3.23 a busy day on the Irish front. Thanks TF.

cape henry  •  Link

"...but that she will be drunk, and hath been so last night and all this day, that she could not make clean the house. My fear is only fire." Even in the early days I don't recall the Pepys putting up with drunkenness.This seems odd.

Bradford  •  Link

"Drunk for a penny, dead drunk for tuppence"---but this is before those days, surely. Refresh our minds: what would be your likely tipple at the time, to get drunk on a maid's wages?

Michael L  •  Link

"considering the means of fortifying the river Medway..."

Sounds like a terrific idea to me! Ahem... I wonder how this will turn out?

Terry Foreman  •  Link

"3.23 a busy day on the Irish front."

Yes, cape henry:

'Tis still about the Act for the Settlement of Ireland which "imposed penalties including death and land confiscation against participants and bystanders of the Irish Rebellion of 1641 and subsequent unrest [ guerrilla insurgency ]....The act was passed on 12 August 1652 by the Rump Parliament of England, who had taken power after the Second English Civil War and had agreed to the Cromwellian conquest of Ireland. The conquest was deemed necessary as Royalist supporters of Charles II of England had allied themselves with the Confederation of Kilkenny (the confederation formed by Irish Catholics during the Irish Confederate Wars) and so was a threat to the newly formed English Commonwealth...."…

Terry Foreman  •  Link

To be sure, one might object that the "Act of Settlement (1662) passed by the Irish Parliament in Dublin...was a partial reversal of the Cromwellian Act of Settlement 1652....

"The [1662] Act describes itself An act for the better execution of His Majesty's gracious declaration for the Settlement of his Kingdom of Ireland, and the satisfaction of the several interests of adventurers1, soldiers, and other his subjects there.

"By this measure, what has been described as a, "favoured minority" of Irish Catholics — mostly Old English Royalists — recovered all or most of their pre-war estates. Examples of this include Ormonde and his relatives and supporters like Richard Bellings. The people who had been militant Irish Confederates during the wars — who had rejected an alliance with the English Royalists, or sought better terms from Charles I in return for an alliance — got little or nothing from the settlement. Many of them regarded it as a betrayal by the Stuart monarchy, which they had fought for in the Civil Wars. The poet Daibhi O Bruadair wrote that the Restoration was "Purgatory" for Irish Catholics, while the former Confederate and Catholic Bishop Nicholas French wrote a pamphlet about Charles II titled, The Unkind Deserter of Loyal men and true Friends."…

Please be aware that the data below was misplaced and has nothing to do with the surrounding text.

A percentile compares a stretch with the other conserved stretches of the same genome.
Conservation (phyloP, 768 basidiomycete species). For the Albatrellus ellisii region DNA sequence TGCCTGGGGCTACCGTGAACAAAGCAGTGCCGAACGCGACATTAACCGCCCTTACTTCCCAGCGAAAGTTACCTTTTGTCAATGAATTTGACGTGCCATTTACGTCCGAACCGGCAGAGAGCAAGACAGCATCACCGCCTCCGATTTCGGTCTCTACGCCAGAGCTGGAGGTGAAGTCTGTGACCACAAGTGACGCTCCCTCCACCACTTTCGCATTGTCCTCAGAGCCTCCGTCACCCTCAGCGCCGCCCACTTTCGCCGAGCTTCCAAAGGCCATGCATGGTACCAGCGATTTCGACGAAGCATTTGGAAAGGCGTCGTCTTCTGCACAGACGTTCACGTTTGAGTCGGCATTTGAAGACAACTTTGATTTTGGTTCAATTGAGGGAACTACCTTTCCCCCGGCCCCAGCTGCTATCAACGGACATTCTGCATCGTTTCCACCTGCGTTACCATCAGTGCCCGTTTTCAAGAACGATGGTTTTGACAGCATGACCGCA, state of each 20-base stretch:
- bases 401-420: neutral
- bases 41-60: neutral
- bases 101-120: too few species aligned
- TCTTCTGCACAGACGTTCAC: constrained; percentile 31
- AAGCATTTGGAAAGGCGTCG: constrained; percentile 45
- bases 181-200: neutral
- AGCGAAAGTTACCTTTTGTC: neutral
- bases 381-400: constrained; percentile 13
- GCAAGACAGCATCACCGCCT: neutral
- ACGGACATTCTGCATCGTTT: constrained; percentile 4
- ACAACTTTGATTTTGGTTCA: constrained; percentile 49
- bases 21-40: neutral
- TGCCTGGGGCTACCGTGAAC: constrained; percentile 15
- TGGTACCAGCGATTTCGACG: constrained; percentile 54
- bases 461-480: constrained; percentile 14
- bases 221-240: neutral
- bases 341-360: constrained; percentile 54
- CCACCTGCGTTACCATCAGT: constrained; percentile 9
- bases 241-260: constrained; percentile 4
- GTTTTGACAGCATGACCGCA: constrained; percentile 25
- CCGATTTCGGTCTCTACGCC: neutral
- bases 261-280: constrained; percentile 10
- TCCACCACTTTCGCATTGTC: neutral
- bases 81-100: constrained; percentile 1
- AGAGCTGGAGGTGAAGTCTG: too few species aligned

Terry Foreman  •  Link

"In the greater part of the county of Kerry, in the more remote districts of the counties of Cork and Limerick, and in a very large section of Connaught, a state of society subsisted to which we find no parallel in England, but which bore a striking resemblance to that which was then existing in the Highlands of Scotland. These districts—consisting almost exclusively of wild mountains and bogs, doomed by the nature of the soil to great poverty, traversed by few or no regular roads, far removed from all considerable centres of civilised life, and inhabited chiefly by a wild and wretched population of Catholics—lay virtually beyond the empire of the law. Smuggling was the one lucrative trade, and it was practised equally by landlord, middleman, and tenant, by Catholic and Protestant. The officers of the revenue were baffled by a conspiracy of all classes, and informers were in such danger from popular outrage that they soon abandoned their trade. In the deep natural harbours among the mountains, privateers found their shelter, priests and friars from the Continent landed in safety, recruits were shipped by hundreds for the service of France, and the finest native wool was exchanged for the wines and brandies of the South." A history of Ireland in the eighteenth century, Volume 1, By William Edward Hartpole Lecky